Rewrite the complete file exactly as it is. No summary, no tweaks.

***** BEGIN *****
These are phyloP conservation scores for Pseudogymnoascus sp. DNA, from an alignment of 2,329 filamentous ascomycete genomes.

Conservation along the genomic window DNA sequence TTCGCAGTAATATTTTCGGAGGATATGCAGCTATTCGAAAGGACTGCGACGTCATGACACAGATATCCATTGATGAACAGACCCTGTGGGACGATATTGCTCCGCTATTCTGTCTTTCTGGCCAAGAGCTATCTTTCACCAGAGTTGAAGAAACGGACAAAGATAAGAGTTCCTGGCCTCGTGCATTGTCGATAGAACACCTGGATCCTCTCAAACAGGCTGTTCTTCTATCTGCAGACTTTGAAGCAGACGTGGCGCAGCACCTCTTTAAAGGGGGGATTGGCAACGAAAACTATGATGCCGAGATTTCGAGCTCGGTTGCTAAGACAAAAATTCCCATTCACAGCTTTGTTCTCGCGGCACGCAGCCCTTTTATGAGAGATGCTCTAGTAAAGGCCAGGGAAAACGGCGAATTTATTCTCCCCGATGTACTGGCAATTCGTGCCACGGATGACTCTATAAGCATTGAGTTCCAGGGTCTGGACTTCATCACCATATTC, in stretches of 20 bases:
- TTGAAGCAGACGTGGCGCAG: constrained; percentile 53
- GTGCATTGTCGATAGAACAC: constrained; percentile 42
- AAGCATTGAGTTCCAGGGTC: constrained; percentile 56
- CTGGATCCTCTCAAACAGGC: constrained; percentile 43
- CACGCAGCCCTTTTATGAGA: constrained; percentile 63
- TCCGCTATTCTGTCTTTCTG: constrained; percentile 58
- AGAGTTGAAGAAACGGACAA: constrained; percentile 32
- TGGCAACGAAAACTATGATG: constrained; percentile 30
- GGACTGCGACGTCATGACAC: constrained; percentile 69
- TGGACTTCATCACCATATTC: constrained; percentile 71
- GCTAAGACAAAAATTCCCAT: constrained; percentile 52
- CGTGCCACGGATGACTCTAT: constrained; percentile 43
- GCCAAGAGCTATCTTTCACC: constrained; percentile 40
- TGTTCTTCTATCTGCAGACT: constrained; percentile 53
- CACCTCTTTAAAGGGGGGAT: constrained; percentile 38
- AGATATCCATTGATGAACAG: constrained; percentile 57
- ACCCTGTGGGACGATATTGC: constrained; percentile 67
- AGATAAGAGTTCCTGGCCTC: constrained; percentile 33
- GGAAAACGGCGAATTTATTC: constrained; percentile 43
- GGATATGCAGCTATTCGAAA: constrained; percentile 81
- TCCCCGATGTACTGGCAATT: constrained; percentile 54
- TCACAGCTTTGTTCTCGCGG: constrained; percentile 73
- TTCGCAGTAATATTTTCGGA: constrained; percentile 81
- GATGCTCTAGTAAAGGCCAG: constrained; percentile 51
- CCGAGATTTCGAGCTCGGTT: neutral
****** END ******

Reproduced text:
These are phyloP conservation scores for Pseudogymnoascus sp. DNA, from an alignment of 2,329 filamentous ascomycete genomes.

Conservation along the genomic window DNA sequence TTCGCAGTAATATTTTCGGAGGATATGCAGCTATTCGAAAGGACTGCGACGTCATGACACAGATATCCATTGATGAACAGACCCTGTGGGACGATATTGCTCCGCTATTCTGTCTTTCTGGCCAAGAGCTATCTTTCACCAGAGTTGAAGAAACGGACAAAGATAAGAGTTCCTGGCCTCGTGCATTGTCGATAGAACACCTGGATCCTCTCAAACAGGCTGTTCTTCTATCTGCAGACTTTGAAGCAGACGTGGCGCAGCACCTCTTTAAAGGGGGGATTGGCAACGAAAACTATGATGCCGAGATTTCGAGCTCGGTTGCTAAGACAAAAATTCCCATTCACAGCTTTGTTCTCGCGGCACGCAGCCCTTTTATGAGAGATGCTCTAGTAAAGGCCAGGGAAAACGGCGAATTTATTCTCCCCGATGTACTGGCAATTCGTGCCACGGATGACTCTATAAGCATTGAGTTCCAGGGTCTGGACTTCATCACCATATTC, in stretches of 20 bases:
- TTGAAGCAGACGTGGCGCAG: constrained; percentile 53
- GTGCATTGTCGATAGAACAC: constrained; percentile 42
- AAGCATTGAGTTCCAGGGTC: constrained; percentile 56
- CTGGATCCTCTCAAACAGGC: constrained; percentile 43
- CACGCAGCCCTTTTATGAGA: constrained; percentile 63
- TCCGCTATTCTGTCTTTCTG: constrained; percentile 58
- AGAGTTGAAGAAACGGACAA: constrained; percentile 32
- TGGCAACGAAAACTATGATG: constrained; percentile 30
- GGACTGCGACGTCATGACAC: constrained; percentile 69
- TGGACTTCATCACCATATTC: constrained; percentile 71
- GCTAAGACAAAAATTCCCAT: constrained; percentile 52
- CGTGCCACGGATGACTCTAT: constrained; percentile 43
- GCCAAGAGCTATCTTTCACC: constrained; percentile 40
- TGTTCTTCTATCTGCAGACT: constrained; percentile 53
- CACCTCTTTAAAGGGGGGAT: constrained; percentile 38
- AGATATCCATTGATGAACAG: constrained; percentile 57
- ACCCTGTGGGACGATATTGC: constrained; percentile 67
- AGATAAGAGTTCCTGGCCTC: constrained; percentile 33
- GGAAAACGGCGAATTTATTC: constrained; percentile 43
- GGATATGCAGCTATTCGAAA: constrained; percentile 81
- TCCCCGATGTACTGGCAATT: constrained; percentile 54
- TCACAGCTTTGTTCTCGCGG: constrained; percentile 73
- TTCGCAGTAATATTTTCGGA: constrained; percentile 81
- GATGCTCTAGTAAAGGCCAG: constrained; percentile 51
- CCGAGATTTCGAGCTCGGTT: neutral